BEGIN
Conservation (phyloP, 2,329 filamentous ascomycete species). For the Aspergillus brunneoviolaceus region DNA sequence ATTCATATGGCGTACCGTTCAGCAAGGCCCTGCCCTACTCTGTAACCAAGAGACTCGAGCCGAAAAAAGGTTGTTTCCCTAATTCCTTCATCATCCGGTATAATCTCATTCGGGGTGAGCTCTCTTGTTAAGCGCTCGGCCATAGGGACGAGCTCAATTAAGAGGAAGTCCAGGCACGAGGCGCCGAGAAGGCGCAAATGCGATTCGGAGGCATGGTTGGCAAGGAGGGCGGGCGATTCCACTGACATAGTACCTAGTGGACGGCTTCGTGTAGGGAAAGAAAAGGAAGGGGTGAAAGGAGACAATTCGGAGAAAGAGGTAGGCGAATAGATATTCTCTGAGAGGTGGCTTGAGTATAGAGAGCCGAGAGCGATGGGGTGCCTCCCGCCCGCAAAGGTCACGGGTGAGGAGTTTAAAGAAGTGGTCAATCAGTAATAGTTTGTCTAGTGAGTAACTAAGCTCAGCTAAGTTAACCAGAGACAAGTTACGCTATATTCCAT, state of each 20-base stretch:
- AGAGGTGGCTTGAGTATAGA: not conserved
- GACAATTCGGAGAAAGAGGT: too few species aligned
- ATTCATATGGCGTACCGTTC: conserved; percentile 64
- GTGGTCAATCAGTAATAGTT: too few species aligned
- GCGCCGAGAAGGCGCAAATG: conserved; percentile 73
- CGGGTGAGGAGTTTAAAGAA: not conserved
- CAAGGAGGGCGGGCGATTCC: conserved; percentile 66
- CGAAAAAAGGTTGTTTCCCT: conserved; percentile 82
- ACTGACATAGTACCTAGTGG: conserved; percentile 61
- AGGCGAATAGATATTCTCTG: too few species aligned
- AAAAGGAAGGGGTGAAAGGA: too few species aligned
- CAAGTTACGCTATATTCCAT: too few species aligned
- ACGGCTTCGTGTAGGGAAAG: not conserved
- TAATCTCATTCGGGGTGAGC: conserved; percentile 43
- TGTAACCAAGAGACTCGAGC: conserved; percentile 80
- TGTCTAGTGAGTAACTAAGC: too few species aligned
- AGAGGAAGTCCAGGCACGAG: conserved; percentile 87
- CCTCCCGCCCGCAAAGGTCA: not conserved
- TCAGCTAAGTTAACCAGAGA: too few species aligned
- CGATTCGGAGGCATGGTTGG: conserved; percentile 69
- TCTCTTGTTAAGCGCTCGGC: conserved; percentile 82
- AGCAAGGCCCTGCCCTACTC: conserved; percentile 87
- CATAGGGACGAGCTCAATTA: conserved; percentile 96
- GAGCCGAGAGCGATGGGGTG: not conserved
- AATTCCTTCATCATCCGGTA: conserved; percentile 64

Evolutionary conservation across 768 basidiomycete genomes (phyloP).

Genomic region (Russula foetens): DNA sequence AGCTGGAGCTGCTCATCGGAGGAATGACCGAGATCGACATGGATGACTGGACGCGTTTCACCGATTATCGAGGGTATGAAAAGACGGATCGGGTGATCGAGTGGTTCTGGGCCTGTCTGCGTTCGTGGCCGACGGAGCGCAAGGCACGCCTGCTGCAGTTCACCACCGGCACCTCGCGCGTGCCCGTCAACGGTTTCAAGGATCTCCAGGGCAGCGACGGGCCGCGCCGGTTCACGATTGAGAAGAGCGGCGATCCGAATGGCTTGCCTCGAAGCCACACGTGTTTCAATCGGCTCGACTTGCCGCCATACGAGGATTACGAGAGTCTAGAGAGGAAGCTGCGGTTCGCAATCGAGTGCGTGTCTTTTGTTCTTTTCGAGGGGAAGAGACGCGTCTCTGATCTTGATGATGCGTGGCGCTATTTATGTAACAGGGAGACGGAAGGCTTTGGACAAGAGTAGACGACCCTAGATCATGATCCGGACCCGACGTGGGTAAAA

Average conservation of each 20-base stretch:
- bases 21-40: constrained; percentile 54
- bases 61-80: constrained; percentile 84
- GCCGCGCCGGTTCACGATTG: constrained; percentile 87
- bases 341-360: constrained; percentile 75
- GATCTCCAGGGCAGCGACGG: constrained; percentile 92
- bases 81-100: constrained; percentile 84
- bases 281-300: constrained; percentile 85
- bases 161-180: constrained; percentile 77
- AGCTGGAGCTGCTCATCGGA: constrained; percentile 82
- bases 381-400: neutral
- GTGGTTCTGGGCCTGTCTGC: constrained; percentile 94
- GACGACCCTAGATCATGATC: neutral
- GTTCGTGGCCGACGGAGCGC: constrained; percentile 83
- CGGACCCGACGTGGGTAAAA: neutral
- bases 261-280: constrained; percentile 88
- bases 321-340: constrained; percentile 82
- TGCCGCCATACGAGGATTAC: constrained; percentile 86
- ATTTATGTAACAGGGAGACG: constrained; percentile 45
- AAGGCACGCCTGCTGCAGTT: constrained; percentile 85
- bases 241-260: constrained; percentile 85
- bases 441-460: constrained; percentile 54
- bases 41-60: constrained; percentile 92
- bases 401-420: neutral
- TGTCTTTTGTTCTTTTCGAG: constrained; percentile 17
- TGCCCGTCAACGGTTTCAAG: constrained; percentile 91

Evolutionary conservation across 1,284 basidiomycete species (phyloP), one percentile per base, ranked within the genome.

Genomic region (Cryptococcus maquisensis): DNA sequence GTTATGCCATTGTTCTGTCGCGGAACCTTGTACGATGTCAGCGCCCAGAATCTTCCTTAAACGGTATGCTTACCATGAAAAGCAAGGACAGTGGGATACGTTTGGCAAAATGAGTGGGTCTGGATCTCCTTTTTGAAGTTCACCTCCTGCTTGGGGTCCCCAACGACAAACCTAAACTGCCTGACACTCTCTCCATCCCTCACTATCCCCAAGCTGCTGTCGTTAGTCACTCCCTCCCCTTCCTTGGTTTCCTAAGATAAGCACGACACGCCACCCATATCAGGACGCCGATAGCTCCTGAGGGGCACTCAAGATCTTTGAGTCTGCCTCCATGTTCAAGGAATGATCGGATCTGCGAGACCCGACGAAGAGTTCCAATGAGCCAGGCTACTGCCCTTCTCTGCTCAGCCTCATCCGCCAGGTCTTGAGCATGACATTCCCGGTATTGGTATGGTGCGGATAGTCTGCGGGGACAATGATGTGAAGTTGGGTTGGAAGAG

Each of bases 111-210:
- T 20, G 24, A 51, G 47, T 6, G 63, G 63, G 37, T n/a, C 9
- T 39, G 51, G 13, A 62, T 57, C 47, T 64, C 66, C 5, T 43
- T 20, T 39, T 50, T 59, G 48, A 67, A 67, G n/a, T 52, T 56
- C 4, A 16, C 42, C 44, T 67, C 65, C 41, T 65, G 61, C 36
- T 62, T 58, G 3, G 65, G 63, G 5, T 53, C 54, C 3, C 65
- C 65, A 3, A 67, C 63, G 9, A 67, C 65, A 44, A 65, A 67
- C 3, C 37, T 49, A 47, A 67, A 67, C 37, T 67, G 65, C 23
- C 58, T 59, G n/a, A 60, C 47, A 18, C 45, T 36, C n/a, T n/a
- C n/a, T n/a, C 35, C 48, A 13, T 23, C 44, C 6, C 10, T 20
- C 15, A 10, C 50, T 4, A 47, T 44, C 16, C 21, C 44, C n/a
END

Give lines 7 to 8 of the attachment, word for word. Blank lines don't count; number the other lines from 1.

- CGGGTGAGGAGTTTAAAGAA: not conserved
- CAAGGAGGGCGGGCGATTCC: conserved; percentile 66